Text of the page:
What is identity? How does identity affect your life? Bennett explores these questions in her most recent novel, “The Vanishing Half.”
Bennett is the author of the bestselling novel “The Mothers,” as well as four other novels. She has also been nominated for the NBCC John Leonard Prize for the best first book. Her work has also been featured in publications such as The New York Times Magazine, The New Yorker and The Paris Review.
Black twin sisters, who are inseparable growing up, are raised in the Deep South in the 1950s, in a town that doesn’t appear on any map or encyclopedia, called Mallard.
“Blueblack’’ is how one of the sisters is described in the novel. “Like she [had] flown directly from Africa,” the observer continued. This is how the reader is introduced to Desiree Vignes, one of the twins. Before the reader learns anything else about Desiree, they already have this vivid image of Desiree’s skin in their head, skin so black it is somehow darker than black, immediately tying Deisree’s identity to the color of her skin.
However, Stella Vignes, Desiree’s sister, is not “Blue black.” Instead, she was born so light that she could pass as white, which is exactly what she does.
Racial identity is an important theme throughout the novel. Desiree has to live with her blackness her entire life, by working as a caterer and other low-end jobs. Stella Vignes on the other hand, relishes in the fact that she is lighter than Desiree, taking a desk job in Washington D.C., she meets her white husband, who has no idea Stella’s secret.
Desiree, however, lives a different life. She is a runner, and is so good at running that she winds up getting herself into UCLA on a track scholarship. But while there, she faces some hardships: living in an apartment in the middle of Los Angeles with no air conditioning, holes in the ceiling, and rats, Desiree struggles to get by everyday.
Stella also relocates to Los Angeles with her husband, but lives a completely opposite life, she makes herself comfortable by moving into the Hollywood hills in a neighborhood littered with white American homes. A neighborhood so white, they have a homeowners association in which at each meeting, they make it their goal to keep African Americans out of the community. Even Stella, the secret African American, speaks up about her distaste of blacks moving into her community.
Stella does not have to struggle externally, like Desiree has; however, we learn about Stella’s internal struggles, such as her strained relationship with her daughter. The reason being is that her daughter constantly asks about Stella’s past, and in response, she has to lie about it to keep her secret safe, which puts a strain on their relationship. Stella’s relationship with her husband is also strained by the fact that he knows nothing about Stella’s past. He constantly questions her about it, but she does not want to expose her big secret.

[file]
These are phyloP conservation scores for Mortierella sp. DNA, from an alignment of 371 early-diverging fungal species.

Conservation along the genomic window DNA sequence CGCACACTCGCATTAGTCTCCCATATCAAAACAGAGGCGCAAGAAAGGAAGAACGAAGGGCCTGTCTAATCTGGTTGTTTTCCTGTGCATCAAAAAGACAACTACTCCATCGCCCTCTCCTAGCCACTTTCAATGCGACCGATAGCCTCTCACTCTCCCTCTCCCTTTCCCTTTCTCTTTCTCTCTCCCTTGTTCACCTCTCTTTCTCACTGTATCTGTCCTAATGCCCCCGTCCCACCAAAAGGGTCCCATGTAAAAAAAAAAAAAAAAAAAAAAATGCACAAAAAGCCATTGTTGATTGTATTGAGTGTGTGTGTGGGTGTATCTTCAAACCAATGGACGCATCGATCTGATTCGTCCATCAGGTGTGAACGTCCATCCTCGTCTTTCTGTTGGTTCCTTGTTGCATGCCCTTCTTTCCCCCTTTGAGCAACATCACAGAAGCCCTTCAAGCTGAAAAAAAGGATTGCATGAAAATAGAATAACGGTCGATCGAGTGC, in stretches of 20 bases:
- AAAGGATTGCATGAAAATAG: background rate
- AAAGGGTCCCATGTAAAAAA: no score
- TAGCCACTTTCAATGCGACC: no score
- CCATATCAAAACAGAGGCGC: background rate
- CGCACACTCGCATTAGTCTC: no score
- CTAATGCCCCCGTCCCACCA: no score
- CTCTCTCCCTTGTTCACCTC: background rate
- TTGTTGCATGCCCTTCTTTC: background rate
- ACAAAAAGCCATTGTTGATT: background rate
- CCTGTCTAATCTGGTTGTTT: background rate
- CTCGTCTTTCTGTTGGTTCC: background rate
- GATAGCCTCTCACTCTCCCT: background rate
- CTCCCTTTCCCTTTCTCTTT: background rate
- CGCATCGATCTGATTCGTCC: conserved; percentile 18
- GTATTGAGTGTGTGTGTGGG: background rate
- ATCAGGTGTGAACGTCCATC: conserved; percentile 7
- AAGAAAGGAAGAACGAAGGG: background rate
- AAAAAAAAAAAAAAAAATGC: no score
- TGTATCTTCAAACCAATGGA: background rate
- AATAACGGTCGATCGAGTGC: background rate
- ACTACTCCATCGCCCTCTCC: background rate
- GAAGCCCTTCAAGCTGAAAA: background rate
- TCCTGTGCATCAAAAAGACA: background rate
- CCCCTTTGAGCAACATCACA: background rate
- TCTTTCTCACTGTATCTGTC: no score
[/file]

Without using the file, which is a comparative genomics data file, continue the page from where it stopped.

My one major gripe about the novel is Bennett’s use of LGBTQ+ issues. Desiree is dating a transgender male, whom she met at school. The two also have drag queen friends who they constantly console in. These characters go nowhere and are extremely flat and lacking emotion. It is important to address these topics of course, as it gives a minority group a chance to be represented in contemporary fiction, however, it felt disingenuine and a cash grab to attract an audience. On the other hand, the introduction of those characters relates to the theme of the novel: identity.
The Vignes twin sagas is surely an important one in today’s day and age. Although this book about identity is set between 1950 and 1990, the ideas could not be more relevant today. Why should one person be labeled worse than another because of the color of their skin? They shouldn’t; and people should not have to lie about the color of their skin to live a better life, as shown through Stella.
Every single character in this novel is struggling in some way with identity. Whether it be because of their race or not wanting to settle down anywhere, as shown through the character of Early, it is important to highlight that we all struggle sometime in our lives with who we really are and who we want to become, and that is where Bennett shines in this novel.
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